There is a Horse Under the Cornerstone

Mar 11th, 2009 | By | Category: Commentary

Nathanael Edward Bassett

Contributor

You may think that this is some sort of clever title, some metaphor for something else. Well, I mean it literally, and now I have to explain. There are quite a few urban legends out and around campus, and some interesting things under the surface at Missouri State, but I had never heard something as bizarre as this, until today. Take this as hearsay if you wish, but I have it from a very reliable source.

Back in the late 70’s, Missouri State formed the Rodeo Club. One of their first opportunities to be involved in the community was a rodeo that was held at the Ozark Empire Fairgrounds. The organizers decided to invite the students to present the school’s colors. This would mean one of the students would ride a horse around the arena, displaying the colors, all decked out for school pride. Unfortunately there were only three students in the rodeo club, none of whom had access to a horse.

The President at the time had a friend, who graciously lent the students a beautiful palomino horse, which was quite aged (about 27).  However, they thought this would be best, as it’d be more docile and obedient. The students and the school prepared for the event by getting the materials for that outfit the horse would wear, putting it all together. When the big day came, things went beautifully, as the horse rounded the ring with a female student presenting colors… until the stallion collapsed after the first lap. The horse died right then and there.

Nobody really knew what to do with it, and the school sent a university vehicle (a dump truck) to take it back to campus. When the horse’s owner was informed, he was very understanding, knowing it was an old horse,  but he asked the president to do him one favor; dispose of the remains. This was a major hassle for the school president, as there wasn’t exactly anywhere they could bury a horse. The horse’s garments were returned, but it’s carcass sat in the dumptruck. At the time, the monument for the cornerstone in the center of the historic quadrangle was being built, and the president noted the backhoe and excavation from his window in Carrington. He went out, and as the storyteller said, “told them to dig it ‘a little bigger, a little deeper’.”  Once the monument and the cornerstone were in, the remains of the horse had been quietly taken care of.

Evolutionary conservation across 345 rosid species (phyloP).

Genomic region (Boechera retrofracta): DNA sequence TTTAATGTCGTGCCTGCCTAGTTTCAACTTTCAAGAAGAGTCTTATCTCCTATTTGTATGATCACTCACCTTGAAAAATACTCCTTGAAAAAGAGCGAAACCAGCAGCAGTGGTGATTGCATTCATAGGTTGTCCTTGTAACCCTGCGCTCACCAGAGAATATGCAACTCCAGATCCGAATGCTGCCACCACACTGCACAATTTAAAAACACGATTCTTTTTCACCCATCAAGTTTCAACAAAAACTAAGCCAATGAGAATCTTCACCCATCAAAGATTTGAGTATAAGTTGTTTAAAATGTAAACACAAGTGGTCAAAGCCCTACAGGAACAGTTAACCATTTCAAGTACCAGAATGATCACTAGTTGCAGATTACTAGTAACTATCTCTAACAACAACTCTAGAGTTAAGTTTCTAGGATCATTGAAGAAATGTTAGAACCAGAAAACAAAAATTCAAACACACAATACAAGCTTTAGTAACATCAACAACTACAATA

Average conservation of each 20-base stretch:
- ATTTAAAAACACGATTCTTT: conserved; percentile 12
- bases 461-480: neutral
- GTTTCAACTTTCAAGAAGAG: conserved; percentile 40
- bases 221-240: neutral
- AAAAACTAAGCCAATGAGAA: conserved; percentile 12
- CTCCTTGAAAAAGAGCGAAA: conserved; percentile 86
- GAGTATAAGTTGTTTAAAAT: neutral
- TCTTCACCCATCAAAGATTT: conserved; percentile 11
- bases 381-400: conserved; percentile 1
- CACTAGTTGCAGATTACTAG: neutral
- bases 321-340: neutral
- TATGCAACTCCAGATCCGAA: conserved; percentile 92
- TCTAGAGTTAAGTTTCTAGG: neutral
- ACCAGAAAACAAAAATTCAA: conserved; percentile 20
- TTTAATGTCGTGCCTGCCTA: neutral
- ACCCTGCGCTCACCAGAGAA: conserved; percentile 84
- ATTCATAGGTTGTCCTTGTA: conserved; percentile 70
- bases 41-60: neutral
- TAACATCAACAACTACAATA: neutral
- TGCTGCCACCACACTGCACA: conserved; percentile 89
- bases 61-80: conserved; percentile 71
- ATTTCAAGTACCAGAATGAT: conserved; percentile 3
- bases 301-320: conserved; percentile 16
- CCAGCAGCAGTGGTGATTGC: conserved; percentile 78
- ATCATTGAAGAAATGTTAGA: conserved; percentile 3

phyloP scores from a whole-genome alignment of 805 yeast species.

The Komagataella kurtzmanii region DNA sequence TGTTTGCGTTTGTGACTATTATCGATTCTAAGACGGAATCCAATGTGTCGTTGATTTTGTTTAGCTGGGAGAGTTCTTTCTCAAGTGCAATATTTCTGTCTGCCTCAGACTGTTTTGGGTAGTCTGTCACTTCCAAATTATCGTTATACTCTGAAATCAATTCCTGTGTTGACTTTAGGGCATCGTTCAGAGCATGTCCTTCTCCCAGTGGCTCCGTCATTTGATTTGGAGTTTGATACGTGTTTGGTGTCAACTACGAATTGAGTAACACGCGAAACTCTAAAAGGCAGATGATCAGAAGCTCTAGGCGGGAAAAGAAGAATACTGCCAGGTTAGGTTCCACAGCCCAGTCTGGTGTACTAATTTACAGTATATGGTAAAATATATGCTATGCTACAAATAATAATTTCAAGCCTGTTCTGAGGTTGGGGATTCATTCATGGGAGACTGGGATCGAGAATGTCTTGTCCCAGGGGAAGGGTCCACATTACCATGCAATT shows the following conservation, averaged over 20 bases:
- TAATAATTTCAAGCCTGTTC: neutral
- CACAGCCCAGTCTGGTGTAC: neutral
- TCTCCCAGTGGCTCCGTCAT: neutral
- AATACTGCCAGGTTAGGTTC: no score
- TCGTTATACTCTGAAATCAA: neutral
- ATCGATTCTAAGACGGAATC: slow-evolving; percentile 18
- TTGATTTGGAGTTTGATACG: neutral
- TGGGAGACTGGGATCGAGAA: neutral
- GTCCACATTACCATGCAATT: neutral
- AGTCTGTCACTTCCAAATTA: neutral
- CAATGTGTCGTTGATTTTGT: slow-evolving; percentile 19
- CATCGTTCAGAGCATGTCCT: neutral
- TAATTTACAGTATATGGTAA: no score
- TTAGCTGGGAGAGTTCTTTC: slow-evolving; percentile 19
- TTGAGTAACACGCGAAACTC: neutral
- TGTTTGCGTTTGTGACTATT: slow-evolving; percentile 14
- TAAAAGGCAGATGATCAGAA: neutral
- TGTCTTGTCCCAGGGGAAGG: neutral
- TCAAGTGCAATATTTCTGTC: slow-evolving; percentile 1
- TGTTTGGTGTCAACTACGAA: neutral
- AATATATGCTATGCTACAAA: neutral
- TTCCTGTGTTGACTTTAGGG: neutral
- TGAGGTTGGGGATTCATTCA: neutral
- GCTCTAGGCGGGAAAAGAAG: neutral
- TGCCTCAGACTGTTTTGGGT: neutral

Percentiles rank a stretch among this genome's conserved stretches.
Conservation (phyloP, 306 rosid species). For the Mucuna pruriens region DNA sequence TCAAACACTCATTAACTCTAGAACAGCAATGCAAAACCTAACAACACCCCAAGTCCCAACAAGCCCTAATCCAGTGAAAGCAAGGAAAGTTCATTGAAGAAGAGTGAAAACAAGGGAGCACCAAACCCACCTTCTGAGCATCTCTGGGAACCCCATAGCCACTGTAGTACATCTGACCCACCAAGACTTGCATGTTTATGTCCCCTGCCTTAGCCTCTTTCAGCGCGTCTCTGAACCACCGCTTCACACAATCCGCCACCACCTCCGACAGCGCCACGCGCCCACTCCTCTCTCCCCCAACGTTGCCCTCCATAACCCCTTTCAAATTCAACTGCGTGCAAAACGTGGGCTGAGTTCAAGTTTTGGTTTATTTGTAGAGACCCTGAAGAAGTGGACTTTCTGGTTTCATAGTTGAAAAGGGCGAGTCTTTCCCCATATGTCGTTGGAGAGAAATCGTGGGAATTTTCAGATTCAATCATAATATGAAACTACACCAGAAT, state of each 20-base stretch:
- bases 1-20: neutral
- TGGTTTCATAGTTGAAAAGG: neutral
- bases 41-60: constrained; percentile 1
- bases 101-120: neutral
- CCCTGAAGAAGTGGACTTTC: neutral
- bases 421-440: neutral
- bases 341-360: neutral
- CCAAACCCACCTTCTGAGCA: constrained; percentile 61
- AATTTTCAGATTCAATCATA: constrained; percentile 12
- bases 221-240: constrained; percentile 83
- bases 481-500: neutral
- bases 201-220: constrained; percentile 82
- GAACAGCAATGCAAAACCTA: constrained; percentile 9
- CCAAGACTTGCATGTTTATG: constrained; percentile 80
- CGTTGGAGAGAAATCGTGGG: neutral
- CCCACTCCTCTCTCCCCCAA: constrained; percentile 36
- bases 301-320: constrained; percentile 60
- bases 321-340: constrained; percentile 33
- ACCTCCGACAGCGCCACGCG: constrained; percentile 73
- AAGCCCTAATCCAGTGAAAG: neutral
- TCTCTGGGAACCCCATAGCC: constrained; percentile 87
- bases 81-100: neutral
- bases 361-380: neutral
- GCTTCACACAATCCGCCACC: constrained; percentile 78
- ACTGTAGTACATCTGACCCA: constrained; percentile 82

Supposedly very few people know about this story, and I don’t think it’s the sort of thing that they talked about at dinner parties, or staff meetings for that matter. Of course, who’s hurt by a horse skeleton in the dirt between Siceluff and Hill Hall?

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